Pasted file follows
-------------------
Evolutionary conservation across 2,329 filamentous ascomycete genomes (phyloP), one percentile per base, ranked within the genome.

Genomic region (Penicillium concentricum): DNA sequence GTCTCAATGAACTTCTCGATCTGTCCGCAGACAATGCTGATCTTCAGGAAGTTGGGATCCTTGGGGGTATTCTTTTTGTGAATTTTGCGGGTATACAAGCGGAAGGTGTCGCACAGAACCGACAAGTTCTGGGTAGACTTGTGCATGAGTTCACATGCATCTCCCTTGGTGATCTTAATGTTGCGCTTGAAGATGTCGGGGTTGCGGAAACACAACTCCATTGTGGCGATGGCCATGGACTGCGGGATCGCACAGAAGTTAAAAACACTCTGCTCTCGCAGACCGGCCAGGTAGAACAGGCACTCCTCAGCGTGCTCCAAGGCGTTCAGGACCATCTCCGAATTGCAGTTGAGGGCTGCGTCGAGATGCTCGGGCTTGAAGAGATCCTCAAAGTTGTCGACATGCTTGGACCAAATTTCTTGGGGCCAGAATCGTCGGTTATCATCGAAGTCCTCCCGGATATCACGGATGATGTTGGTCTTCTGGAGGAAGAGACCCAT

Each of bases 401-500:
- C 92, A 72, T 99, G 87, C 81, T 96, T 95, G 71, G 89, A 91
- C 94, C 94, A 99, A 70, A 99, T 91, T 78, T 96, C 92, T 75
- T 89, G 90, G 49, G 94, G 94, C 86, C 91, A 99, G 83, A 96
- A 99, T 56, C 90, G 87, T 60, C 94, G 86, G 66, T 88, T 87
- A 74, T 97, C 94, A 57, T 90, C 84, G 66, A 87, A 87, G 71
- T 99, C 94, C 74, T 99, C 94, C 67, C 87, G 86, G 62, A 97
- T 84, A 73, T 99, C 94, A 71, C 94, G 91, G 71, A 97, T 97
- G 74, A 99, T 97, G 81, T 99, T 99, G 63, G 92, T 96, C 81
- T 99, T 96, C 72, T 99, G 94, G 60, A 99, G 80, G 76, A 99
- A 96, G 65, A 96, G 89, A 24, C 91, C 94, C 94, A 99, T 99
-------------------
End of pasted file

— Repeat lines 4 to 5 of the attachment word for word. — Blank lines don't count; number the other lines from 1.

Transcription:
- C 92, A 72, T 99, G 87, C 81, T 96, T 95, G 71, G 89, A 91
- C 94, C 94, A 99, A 70, A 99, T 91, T 78, T 96, C 92, T 75